# Resistance Heating moving conductor

1. Aug 17, 2013

### osmax67

I have a 400 amp 0-40 volt dc supply, I need to heat a wire by wrapping it around two bronze/nickel pulleys 12" diameter , with one connected to the positive terminal of the supply and one to the negative. The wire being mild steel .148" diameter moving at a rate of 50' per second with the desired temperature being 400°f , 240" after coming off the second pulley in an controlled environment 80°f .How would you calculate the spacing between the positive and negative pulleys for varying speeds and diameter? Assuming the wires ambient temperature to be 80°f before it is heated and the pulleys have a controlled temperature of 120 °f..

2. Aug 17, 2013

### Staff: Mentor

Do you have a sketch of the setup? At least for me, it is hard to imagine how it looks like.

3. Aug 17, 2013

### osmax67

Thank you for your intrest .

Yes I can send you a cad drawing if you would like.

Its a single continuous strand wrapped a couple times around a pulley at the entry point that would have brushes to provide the voltage and current to the pulley transferred to the wire and then would repeat the wrap around another pulley spaced 20' or so away to increase the resistance, The second pulley would have the opposite polarity . -------o----------------o----------- I have already set this up and it works I would really like to understand more than just the Ohms law part of the equation. The heating of the wire is not from the outside in, or between the two conductors as I had thought originally , but takes time to come to the outer surface after it has passed the pulley contacts.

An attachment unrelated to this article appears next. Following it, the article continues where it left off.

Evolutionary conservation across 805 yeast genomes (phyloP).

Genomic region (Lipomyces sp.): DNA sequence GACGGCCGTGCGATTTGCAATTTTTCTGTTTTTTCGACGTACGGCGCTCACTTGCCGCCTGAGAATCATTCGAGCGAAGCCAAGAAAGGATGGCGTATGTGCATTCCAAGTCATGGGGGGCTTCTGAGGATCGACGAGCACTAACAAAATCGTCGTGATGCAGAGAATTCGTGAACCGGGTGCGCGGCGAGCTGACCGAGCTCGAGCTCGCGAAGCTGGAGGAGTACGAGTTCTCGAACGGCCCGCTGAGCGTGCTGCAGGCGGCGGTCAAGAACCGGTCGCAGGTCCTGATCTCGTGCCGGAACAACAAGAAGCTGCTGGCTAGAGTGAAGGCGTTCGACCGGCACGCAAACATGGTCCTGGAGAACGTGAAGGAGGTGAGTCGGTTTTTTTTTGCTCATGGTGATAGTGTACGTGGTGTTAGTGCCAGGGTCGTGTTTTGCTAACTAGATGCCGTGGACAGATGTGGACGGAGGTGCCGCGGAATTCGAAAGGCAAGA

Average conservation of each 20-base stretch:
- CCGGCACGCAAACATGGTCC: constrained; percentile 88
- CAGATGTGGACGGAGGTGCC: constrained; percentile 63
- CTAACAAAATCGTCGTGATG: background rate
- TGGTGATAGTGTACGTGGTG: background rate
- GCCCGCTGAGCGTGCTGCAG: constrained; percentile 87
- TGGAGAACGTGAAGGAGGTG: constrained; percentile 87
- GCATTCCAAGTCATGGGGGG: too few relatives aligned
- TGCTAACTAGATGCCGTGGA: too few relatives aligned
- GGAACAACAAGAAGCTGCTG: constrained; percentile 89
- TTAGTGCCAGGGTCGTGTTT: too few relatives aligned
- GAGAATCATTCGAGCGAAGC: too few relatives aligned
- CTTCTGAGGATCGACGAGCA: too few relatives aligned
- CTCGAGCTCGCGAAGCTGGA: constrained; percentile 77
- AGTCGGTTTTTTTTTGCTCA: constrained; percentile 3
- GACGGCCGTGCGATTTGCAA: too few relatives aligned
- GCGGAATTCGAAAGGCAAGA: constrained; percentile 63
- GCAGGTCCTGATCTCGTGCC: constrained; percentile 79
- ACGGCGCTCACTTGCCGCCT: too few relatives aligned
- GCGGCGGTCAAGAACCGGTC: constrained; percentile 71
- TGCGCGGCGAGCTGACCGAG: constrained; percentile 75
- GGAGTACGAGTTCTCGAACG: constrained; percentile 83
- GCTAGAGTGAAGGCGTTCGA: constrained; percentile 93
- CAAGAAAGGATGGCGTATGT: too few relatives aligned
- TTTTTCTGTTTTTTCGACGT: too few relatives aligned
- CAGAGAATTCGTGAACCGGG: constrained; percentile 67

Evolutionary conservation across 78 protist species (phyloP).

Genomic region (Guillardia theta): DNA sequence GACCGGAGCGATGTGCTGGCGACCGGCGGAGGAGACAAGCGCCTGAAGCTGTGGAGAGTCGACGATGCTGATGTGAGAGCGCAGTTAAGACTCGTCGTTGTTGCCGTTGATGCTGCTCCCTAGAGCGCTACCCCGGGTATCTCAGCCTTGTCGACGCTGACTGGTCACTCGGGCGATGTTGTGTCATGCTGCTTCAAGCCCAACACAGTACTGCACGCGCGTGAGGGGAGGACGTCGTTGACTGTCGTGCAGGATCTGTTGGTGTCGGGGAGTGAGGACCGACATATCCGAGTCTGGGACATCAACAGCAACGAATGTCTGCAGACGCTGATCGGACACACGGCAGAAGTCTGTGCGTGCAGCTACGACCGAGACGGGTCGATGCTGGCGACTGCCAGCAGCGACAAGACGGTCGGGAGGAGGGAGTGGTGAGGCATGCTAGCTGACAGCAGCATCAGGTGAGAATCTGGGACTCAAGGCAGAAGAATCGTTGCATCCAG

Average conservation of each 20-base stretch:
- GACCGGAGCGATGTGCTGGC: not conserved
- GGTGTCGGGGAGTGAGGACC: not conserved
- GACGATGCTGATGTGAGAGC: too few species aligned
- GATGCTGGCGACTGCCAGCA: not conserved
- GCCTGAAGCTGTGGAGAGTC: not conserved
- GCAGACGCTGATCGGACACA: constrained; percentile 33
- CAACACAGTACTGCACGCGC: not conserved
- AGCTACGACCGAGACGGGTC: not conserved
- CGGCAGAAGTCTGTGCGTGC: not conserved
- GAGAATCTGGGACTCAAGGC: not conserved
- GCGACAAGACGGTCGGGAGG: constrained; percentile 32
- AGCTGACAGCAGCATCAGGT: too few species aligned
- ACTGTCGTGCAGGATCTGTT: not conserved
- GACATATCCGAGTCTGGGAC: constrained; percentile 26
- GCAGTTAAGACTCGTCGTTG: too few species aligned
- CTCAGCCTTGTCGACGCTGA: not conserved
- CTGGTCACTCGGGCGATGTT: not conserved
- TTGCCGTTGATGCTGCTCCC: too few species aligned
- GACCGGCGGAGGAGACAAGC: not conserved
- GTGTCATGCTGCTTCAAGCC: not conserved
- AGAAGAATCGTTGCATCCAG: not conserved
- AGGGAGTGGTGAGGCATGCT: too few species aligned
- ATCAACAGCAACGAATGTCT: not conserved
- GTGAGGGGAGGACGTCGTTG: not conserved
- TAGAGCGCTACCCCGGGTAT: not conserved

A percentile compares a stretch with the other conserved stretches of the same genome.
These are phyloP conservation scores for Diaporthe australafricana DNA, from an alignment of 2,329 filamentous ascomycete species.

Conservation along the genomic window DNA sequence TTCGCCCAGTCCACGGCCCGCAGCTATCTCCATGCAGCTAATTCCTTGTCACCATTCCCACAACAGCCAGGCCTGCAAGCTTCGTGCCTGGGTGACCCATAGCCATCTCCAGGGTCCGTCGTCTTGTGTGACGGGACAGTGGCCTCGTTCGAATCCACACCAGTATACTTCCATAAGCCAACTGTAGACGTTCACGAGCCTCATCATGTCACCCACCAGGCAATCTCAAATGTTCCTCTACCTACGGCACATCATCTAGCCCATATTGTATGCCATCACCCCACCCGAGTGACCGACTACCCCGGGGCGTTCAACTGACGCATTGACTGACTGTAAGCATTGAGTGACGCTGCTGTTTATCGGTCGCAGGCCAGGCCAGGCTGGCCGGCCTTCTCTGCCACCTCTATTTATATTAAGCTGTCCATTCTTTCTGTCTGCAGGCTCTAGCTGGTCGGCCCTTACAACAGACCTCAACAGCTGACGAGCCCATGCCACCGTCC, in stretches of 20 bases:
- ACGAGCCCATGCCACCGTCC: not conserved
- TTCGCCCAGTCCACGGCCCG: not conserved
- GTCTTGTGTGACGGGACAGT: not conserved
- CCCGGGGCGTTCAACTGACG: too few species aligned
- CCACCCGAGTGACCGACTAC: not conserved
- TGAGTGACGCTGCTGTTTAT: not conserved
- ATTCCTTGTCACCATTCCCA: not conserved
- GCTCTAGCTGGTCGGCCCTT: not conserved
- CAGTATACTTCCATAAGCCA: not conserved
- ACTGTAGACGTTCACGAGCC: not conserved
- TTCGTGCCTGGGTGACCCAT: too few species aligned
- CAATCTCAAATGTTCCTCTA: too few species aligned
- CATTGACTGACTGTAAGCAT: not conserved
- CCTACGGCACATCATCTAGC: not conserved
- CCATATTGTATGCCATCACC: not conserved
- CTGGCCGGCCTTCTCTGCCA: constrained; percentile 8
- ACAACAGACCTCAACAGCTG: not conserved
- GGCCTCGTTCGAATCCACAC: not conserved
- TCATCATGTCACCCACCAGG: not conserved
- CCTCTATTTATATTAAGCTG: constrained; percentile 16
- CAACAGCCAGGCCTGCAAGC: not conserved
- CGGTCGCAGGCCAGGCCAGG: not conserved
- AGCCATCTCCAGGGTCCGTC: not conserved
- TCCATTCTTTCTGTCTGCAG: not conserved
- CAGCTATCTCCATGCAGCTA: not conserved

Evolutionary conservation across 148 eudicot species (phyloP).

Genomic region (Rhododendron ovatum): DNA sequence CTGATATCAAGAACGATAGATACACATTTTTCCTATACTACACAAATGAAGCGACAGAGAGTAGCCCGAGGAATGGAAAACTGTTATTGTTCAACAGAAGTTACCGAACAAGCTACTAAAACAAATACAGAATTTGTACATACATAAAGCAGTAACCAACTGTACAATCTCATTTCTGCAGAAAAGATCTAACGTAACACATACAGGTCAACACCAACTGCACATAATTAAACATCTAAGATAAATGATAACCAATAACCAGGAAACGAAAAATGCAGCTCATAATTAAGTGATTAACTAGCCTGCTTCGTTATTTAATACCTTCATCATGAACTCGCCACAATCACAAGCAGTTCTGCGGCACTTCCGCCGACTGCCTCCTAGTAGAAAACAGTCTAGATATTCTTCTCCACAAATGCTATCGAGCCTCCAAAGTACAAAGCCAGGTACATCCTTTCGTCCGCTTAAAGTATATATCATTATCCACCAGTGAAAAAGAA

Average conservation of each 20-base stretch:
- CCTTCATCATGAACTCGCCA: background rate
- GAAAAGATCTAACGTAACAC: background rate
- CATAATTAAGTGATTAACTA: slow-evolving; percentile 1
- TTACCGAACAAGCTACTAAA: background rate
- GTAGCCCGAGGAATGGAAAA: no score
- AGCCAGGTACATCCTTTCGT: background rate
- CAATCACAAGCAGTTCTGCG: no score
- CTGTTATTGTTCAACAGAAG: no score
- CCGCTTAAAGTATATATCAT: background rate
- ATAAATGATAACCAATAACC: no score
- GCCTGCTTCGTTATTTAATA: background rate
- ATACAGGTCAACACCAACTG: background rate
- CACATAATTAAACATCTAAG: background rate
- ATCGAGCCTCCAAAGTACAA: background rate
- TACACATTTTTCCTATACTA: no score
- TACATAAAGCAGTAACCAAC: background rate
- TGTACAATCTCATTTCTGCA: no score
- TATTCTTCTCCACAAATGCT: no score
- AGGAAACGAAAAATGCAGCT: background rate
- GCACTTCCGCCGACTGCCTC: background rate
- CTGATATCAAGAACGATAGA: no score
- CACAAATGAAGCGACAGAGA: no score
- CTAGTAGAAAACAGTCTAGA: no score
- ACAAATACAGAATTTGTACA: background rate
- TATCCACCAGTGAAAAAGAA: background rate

Again Thanks for you thoughts.

4. Aug 18, 2013

### Staff: Mentor

Okay, so current goes in at one pulley, goes through the wire to the opposite pulley and out there.

The resistance of the contacts to the pulleys would be interesting.
Assuming we can neglect this and the resistance of the pulleys itself: P=UI=U2/R (where the second = is Ohm's law), R will be linear with the length of the wire segment between the pulleys. A shorter wire leads to smaller R and a larger power - until the resistance in the remaining circuit becomes important.
The resistance is the resistivity of your material multiplied by the length and divided by the cross-section of the wire. The resistivity is temperature-dependent, but you can probably use the average temperature to get a reasonable approximation.

Heat losses to the environment are another issue.

5. Aug 18, 2013

### 256bits

And the specific heat of the wire is needed to determine the rise in temperature as the current is fed through the wire.